"And you'll all flower happily ever after."
IN THIS ONE... The Doctor calls and air strike on the Krynoid and Chase is fed into the composter.
REVIEW: Wow, UNIT is really screwing the pooch in this one. I'm almost glad the Brig or any of the other regulars aren't there to see it. I'm not going to make fun of their "laser gun", because I think the idea is kind of cool. I jeered, however, at the UNIT man dragging a couple of flimsy planks behind him as if they were heavy beams. Completely deserved getting knocked on the head, though of course, I don't applaud anyone getting "pumped into the garden". Later, the UNIT army is just standing around, out of ideas, and the Doctor, of all people, has to suggest an air strike. Used to be that UNIT ending with the exploding building was what he was striving to avoid. Worse, the Doctor gives those orders on a walkie-talkie with terrible reception, and it was subtitles to the rescue. Now, I'm sure bombing the thing was a last resort, but why not make it a little more interesting by using the tried and proven herbicides? It's like the serial doesn't follow up on its own continuity (more on that below).
In this story apparently written for more violent protagonists, I suppose it shouldn't come as a surprise that the Doctor would order a bombing. The episode is quite violent, in fact, climactic fisticuffs ending with Chase getting ground up in his composter, screaming and then silent. We don't see it, but we do feel it, and I do wish they had made it this grand camp moment (worthy of Chase's character), but there are no grand speeches, no wink at the audience, just a brutal death. Scorby gets the better death, I think. He's going through the five stages, isn't he? After denying the danger, and trying to come to terms with how his Ayn Rand-scripted life has led him to this (he's a survivor!), hopelessness comes and he finally makes a break for it. He might have made it too, if he hadn't fallen in a pond where floating vines rose up to smother him. A very effective sequence, both in terms of character and effects.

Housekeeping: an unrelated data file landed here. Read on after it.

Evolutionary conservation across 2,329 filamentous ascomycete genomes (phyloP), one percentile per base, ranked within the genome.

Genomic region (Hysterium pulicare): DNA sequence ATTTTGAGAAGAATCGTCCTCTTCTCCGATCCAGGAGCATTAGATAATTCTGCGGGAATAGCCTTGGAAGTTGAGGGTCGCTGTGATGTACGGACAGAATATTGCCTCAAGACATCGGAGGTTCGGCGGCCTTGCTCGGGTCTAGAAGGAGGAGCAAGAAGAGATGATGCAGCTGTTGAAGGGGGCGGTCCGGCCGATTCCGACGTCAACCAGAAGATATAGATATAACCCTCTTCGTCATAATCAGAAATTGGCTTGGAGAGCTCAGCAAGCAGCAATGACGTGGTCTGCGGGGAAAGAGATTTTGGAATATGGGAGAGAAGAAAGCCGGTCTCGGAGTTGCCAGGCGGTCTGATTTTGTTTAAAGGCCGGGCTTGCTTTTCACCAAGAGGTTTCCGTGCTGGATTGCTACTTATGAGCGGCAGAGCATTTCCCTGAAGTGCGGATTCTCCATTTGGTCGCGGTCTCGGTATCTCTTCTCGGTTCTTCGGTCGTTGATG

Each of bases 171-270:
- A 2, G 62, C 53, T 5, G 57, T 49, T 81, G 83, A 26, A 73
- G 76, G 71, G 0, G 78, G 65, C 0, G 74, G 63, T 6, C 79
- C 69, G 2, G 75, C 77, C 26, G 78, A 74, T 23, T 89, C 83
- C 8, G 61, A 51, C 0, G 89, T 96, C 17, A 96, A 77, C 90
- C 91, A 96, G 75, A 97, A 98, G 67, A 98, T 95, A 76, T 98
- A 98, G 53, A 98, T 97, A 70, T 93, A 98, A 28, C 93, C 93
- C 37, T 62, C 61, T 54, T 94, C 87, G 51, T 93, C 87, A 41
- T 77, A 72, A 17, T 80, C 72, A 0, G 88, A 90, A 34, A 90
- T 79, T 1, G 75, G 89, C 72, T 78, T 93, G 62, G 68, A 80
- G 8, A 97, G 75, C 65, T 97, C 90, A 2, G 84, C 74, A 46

There's too much action to really indulge in witticisms, though Sarah Jane does get one or two in. The duo get their sense of humor back only in the epilogue, in which the Doctor apparently invites Sir Colin into the TARDIS. Well, I can't quite imagine him as a companion, so it was probably a joke. The final scene, with the TARDIS materializing in the Antarctic while Sarah is in beachwear (an echo of Death to the Daleks) is charming and all, but suffers from a couple continuity problems. First, they say they were brought full circle because the Doctor forgot to reset the coordinates since the last trip... except they never came to the Antarctic in the TARDIS! They came by plane! And second, the final line they speak together ("or are we yet to come?") while clever for time travelers has never been spoken before. It was never their catch phrase and their use of it comes out of nowhere. I like the chemistry, and that we end the season with our heroes laughing at their absurd situation, but it's a payoff without a set-up. I love it as a stand-alone clip, but once again, Seeds feels like a mongrel beast, created from unlikely parts that never quite join up with the rest.
VERSIONS: In writing the Target novelization, producer Philip Hinchcliffe took out most of the Amelia Ducat character's scenes, leaving only one mention.
REWATCHABILITY: Medium - UNIT is so lame, they might as well have used the regular army, but Scorby's death, even if it is the least memorable of the three villain kills this episode, is a worthy moment. By the time the protagonists find their voices again (as opposed to Steed's and Mrs. Peel's), it's all over 'til next year.
STORY REWATCHABILITY: Medium - After the first two episodes, I was ready to give this a higher rating, but once we leave the Antarctic, the story absurdly goes south and shows its Avengers roots. It's too violent to be Doctor Who, the wit evaporates quickly, and though a lot of moments are indeed memorable, it just never feels quite right. Too bad, because it was off to a great start.